The notice applies the established 80/20 Rule to retrofitted facilities, which allows for eligibility if the market value of the reused property in the facility does not exceed 20% of the facility’s total value.

1. Steel or iron requirement

The requirement for steel and iron in domestic content specifies that all structural steel and iron must be manufactured within the United States, except for certain metallurgical processes involved in steel refining.

This requirement is in accordance with sections 661.5(b) and (c) of 49 CFR and is specifically targeted at Relevant Project Components, which refer to construction materials predominantly made of steel or iron with a structural role.

This rule does not apply to steel and iron parts, or sub-parts, used in manufactured products, which the more flexible Manufactured Products Requirement instead governs.

2. Manufactured products requirement

The Manufactured Products Requirement for renewable energy projects introduces flexibility. It requires a specific portion of the facility’s total manufactured product cost to be attributed to items mined, produced, or manufactured in the U.S.

This is determined by the Domestic Cost Percentage, which compares the cost of U.S.-sourced products and components against the total manufactured products costs. Compliance is based on meeting a set threshold.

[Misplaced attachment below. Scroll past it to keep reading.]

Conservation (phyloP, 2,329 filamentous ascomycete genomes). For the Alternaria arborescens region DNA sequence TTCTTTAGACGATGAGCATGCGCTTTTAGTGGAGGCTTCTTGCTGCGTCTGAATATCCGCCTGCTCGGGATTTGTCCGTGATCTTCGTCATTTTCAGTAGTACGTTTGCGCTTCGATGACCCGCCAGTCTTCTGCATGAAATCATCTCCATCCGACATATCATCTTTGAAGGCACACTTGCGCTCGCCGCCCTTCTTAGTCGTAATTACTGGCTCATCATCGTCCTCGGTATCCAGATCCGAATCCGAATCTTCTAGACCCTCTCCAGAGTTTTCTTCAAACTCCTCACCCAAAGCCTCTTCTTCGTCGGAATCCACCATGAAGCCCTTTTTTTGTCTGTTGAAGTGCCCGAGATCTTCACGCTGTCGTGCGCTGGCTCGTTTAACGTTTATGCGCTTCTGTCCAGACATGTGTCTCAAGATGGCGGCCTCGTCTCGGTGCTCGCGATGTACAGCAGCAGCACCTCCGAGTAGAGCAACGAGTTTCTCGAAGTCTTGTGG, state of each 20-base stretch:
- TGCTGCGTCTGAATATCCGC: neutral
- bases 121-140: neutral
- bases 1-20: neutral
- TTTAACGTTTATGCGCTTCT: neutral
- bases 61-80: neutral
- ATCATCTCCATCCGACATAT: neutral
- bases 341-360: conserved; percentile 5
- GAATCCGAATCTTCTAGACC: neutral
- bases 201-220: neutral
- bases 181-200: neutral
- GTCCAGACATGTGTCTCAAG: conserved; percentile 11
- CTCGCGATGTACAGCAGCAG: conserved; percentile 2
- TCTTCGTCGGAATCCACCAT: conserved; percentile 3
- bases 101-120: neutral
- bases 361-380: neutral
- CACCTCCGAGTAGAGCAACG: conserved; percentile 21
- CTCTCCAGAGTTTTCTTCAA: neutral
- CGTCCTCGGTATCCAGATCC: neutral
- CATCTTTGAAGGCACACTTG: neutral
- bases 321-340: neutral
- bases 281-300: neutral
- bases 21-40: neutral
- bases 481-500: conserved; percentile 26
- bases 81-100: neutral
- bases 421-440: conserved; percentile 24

Costs for U.S. Manufactured Products and Components include:

  1. Essential manufactured products for the project.
  2. U.S. mined, produced, or manufactured components of foreign products.

All manufacturing processes for a component to be considered a U.S. component must occur in the U.S.

Further, mined components must also be sourced in the U.S. Cost assessments focus on the direct materials and labor costs within the U.S.

The regulation emphasizes direct manufacturing costs for eligibility under the Domestic Content Bonus Credit, promoting U.S. manufacturing and avoiding broader production and resale rules.